The Macclesfield Canal

The Macclesfield Canal was opened on 9th November 1831 at a cost of £32,000. It was one of the last narrow canals constructed in England. The canal is noted for its fine stone bridges, particularly the six change or snake bridges where the towpath changes sides of the canal.

Congleton Wharf

It runs for about 27 miles from its junction with the Peak Forest canal at Marple to Hall Green, on the Trent & Mersey canal, via 12 locks at Bosley (between the towns of Macclesfield and Congleton).

From the mid-19th century, railways began to replace canals. The canal network declined, and many canals were bought by railway companies. The Macclesfield canal passed into the hands of the railways for about 100 years. Commercial operations finished in about the 1960’s.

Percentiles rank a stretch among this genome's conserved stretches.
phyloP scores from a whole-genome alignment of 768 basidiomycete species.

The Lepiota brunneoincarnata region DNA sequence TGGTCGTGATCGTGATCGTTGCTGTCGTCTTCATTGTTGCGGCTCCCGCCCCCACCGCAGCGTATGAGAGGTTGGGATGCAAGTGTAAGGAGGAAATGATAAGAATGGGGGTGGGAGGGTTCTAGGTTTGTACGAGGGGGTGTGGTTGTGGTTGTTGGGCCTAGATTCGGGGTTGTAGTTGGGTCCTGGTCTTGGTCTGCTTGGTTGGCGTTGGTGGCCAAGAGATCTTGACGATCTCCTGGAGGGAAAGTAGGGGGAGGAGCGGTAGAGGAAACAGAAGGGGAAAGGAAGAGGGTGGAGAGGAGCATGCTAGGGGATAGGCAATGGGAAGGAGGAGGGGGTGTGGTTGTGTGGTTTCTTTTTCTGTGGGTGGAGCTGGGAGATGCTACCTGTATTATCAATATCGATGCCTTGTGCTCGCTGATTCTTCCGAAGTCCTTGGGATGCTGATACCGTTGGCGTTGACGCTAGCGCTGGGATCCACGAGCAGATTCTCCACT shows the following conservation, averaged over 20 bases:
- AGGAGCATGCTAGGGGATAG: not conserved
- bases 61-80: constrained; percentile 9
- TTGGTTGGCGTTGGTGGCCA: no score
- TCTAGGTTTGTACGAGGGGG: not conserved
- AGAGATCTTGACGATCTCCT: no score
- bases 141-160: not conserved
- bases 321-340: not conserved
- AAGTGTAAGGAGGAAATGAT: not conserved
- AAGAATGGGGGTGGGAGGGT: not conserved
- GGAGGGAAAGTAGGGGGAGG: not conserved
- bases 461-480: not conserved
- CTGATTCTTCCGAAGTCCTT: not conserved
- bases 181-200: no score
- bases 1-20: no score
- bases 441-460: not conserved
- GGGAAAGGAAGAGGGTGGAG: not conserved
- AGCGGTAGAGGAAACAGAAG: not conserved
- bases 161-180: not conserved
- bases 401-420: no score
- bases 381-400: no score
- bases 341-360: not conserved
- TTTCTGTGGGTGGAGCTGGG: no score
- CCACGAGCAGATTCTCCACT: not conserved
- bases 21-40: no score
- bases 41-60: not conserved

Dog Lane Aqueduct on Canal Road, Congleton.
Dog Lane Aqueduct on Canal Road, Congleton.

The canal was built to serve the mills, mines and quarries of the Marple, Poynton, Bollington, Macclesfield and Congleton areas as well as to provide a link from Manchester to the Potteries and Midlands in competition with the Trent & Mersey, Bridgewater router. Goods were shipped and received at Congleton Wharf, an important administrative centre for the canal.

The canal is now part of the network owned and managed by the charity, the Canal & River Trust.